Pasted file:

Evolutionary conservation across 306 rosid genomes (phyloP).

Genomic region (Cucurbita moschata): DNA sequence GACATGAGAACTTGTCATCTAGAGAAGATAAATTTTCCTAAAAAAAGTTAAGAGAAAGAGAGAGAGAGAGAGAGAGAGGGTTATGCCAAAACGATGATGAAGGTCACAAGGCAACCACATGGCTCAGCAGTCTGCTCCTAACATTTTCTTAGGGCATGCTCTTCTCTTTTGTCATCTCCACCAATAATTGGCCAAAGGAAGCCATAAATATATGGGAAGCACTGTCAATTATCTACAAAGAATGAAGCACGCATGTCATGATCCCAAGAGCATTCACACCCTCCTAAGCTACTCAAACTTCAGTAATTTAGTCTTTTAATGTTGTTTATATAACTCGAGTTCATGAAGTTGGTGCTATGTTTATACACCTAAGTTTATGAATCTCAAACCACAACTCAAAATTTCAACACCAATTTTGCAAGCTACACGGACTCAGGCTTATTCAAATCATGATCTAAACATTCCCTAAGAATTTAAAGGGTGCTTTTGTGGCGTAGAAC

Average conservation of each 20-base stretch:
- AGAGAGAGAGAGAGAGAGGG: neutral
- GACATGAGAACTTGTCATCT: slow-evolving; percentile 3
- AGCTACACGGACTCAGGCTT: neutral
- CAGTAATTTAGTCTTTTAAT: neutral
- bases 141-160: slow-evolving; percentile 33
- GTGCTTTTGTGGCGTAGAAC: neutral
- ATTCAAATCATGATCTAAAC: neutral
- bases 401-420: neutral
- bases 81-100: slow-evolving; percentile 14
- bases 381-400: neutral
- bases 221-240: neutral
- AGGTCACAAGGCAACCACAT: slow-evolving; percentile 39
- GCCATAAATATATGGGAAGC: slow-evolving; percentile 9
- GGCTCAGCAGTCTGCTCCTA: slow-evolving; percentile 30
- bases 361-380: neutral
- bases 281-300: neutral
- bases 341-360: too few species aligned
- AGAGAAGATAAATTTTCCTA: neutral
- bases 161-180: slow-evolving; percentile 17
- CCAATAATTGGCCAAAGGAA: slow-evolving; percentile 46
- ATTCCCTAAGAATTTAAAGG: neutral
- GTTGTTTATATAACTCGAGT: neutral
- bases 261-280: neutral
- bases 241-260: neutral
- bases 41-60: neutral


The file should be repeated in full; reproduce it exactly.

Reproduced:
Evolutionary conservation across 306 rosid genomes (phyloP).

Genomic region (Cucurbita moschata): DNA sequence GACATGAGAACTTGTCATCTAGAGAAGATAAATTTTCCTAAAAAAAGTTAAGAGAAAGAGAGAGAGAGAGAGAGAGAGGGTTATGCCAAAACGATGATGAAGGTCACAAGGCAACCACATGGCTCAGCAGTCTGCTCCTAACATTTTCTTAGGGCATGCTCTTCTCTTTTGTCATCTCCACCAATAATTGGCCAAAGGAAGCCATAAATATATGGGAAGCACTGTCAATTATCTACAAAGAATGAAGCACGCATGTCATGATCCCAAGAGCATTCACACCCTCCTAAGCTACTCAAACTTCAGTAATTTAGTCTTTTAATGTTGTTTATATAACTCGAGTTCATGAAGTTGGTGCTATGTTTATACACCTAAGTTTATGAATCTCAAACCACAACTCAAAATTTCAACACCAATTTTGCAAGCTACACGGACTCAGGCTTATTCAAATCATGATCTAAACATTCCCTAAGAATTTAAAGGGTGCTTTTGTGGCGTAGAAC

Average conservation of each 20-base stretch:
- AGAGAGAGAGAGAGAGAGGG: neutral
- GACATGAGAACTTGTCATCT: slow-evolving; percentile 3
- AGCTACACGGACTCAGGCTT: neutral
- CAGTAATTTAGTCTTTTAAT: neutral
- bases 141-160: slow-evolving; percentile 33
- GTGCTTTTGTGGCGTAGAAC: neutral
- ATTCAAATCATGATCTAAAC: neutral
- bases 401-420: neutral
- bases 81-100: slow-evolving; percentile 14
- bases 381-400: neutral
- bases 221-240: neutral
- AGGTCACAAGGCAACCACAT: slow-evolving; percentile 39
- GCCATAAATATATGGGAAGC: slow-evolving; percentile 9
- GGCTCAGCAGTCTGCTCCTA: slow-evolving; percentile 30
- bases 361-380: neutral
- bases 281-300: neutral
- bases 341-360: too few species aligned
- AGAGAAGATAAATTTTCCTA: neutral
- bases 161-180: slow-evolving; percentile 17
- CCAATAATTGGCCAAAGGAA: slow-evolving; percentile 46
- ATTCCCTAAGAATTTAAAGG: neutral
- GTTGTTTATATAACTCGAGT: neutral
- bases 261-280: neutral
- bases 241-260: neutral
- bases 41-60: neutral